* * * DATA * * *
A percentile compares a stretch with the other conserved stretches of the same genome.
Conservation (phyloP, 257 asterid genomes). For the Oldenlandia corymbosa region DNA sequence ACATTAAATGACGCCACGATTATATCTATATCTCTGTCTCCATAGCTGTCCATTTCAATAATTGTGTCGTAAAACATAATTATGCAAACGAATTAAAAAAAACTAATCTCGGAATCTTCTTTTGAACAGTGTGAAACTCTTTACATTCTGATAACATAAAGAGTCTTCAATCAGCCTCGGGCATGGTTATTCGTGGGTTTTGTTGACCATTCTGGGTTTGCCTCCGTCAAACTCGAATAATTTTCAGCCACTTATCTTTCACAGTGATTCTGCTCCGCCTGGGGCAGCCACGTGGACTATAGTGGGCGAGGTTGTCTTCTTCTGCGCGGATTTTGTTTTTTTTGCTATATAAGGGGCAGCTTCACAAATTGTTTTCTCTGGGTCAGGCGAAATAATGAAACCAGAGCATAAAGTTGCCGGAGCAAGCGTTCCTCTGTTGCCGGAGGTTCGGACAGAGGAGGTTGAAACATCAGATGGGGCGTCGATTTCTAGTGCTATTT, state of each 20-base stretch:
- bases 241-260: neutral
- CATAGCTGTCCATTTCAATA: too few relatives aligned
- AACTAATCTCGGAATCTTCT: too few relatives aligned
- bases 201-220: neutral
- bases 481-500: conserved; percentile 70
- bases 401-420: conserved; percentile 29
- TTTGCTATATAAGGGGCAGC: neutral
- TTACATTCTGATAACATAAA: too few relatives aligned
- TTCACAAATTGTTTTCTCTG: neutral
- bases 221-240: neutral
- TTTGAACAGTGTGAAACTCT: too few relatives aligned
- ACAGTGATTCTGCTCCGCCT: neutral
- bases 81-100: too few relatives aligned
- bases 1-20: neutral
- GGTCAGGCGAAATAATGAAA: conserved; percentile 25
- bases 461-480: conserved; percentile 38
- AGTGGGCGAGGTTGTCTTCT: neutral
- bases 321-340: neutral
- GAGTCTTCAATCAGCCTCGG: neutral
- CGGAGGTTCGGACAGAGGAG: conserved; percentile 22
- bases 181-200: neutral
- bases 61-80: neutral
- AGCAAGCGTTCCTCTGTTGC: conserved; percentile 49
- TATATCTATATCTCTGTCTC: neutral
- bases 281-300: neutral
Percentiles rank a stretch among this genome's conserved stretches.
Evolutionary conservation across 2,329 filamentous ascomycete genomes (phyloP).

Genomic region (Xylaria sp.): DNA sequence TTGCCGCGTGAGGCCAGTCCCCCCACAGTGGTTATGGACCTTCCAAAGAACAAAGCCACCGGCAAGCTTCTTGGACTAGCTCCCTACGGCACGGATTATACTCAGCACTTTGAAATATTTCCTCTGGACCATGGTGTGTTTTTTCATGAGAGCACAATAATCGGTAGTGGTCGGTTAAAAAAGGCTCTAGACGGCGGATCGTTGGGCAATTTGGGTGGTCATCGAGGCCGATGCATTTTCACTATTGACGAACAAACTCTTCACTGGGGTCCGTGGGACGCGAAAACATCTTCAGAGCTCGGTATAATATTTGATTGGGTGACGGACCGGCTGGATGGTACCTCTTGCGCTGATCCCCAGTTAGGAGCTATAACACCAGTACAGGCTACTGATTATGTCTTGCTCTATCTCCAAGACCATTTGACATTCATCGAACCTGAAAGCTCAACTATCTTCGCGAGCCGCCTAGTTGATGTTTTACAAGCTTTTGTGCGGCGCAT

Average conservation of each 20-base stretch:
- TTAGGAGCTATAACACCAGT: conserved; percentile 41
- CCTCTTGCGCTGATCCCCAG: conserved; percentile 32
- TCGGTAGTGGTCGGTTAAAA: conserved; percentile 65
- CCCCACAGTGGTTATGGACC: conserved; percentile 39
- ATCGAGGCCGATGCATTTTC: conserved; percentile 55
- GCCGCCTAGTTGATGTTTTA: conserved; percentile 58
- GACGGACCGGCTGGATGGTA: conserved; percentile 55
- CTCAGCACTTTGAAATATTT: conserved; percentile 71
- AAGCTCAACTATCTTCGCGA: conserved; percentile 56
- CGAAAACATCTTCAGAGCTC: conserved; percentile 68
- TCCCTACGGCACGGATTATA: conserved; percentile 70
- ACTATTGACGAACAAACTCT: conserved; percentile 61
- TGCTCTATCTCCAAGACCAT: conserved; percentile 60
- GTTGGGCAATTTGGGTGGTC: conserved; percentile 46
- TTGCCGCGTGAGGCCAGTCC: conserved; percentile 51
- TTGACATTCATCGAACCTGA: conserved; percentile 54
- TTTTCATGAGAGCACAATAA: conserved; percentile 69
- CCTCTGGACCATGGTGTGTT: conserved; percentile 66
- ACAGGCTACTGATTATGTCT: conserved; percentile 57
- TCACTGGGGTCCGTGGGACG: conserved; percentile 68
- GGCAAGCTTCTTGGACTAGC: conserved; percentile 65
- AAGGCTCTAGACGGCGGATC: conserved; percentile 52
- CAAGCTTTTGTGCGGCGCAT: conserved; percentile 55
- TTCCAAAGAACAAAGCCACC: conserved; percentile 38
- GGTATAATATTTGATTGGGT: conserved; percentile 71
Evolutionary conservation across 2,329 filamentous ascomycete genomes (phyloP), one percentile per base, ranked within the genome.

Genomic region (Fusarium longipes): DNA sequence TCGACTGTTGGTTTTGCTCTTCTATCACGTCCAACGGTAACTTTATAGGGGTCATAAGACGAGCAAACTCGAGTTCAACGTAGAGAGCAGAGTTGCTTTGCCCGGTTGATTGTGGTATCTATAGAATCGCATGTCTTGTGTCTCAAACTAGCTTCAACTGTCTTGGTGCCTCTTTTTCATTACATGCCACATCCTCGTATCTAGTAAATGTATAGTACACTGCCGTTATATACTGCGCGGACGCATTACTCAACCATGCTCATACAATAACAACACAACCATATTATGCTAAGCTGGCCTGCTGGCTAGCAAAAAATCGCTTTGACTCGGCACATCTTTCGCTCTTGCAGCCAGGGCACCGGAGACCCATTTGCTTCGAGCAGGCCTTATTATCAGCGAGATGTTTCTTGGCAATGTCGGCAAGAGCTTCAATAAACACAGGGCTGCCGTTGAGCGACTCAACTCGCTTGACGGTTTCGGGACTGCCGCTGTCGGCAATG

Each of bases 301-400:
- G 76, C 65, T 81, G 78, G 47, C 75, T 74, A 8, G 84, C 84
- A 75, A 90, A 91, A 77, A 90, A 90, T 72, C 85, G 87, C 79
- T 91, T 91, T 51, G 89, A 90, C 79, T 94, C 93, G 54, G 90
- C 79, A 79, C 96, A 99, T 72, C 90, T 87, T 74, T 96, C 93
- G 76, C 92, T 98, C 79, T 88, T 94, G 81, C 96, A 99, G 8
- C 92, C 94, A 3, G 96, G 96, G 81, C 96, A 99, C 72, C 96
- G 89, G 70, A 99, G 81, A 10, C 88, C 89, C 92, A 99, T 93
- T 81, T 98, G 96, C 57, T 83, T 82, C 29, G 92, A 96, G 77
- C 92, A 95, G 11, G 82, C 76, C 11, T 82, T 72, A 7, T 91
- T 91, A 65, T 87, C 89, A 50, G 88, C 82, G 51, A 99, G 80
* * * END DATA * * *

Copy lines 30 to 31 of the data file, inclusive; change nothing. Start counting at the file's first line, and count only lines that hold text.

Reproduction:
Genomic region (Xylaria sp.): DNA sequence TTGCCGCGTGAGGCCAGTCCCCCCACAGTGGTTATGGACCTTCCAAAGAACAAAGCCACCGGCAAGCTTCTTGGACTAGCTCCCTACGGCACGGATTATACTCAGCACTTTGAAATATTTCCTCTGGACCATGGTGTGTTTTTTCATGAGAGCACAATAATCGGTAGTGGTCGGTTAAAAAAGGCTCTAGACGGCGGATCGTTGGGCAATTTGGGTGGTCATCGAGGCCGATGCATTTTCACTATTGACGAACAAACTCTTCACTGGGGTCCGTGGGACGCGAAAACATCTTCAGAGCTCGGTATAATATTTGATTGGGTGACGGACCGGCTGGATGGTACCTCTTGCGCTGATCCCCAGTTAGGAGCTATAACACCAGTACAGGCTACTGATTATGTCTTGCTCTATCTCCAAGACCATTTGACATTCATCGAACCTGAAAGCTCAACTATCTTCGCGAGCCGCCTAGTTGATGTTTTACAAGCTTTTGTGCGGCGCAT

Average conservation of each 20-base stretch: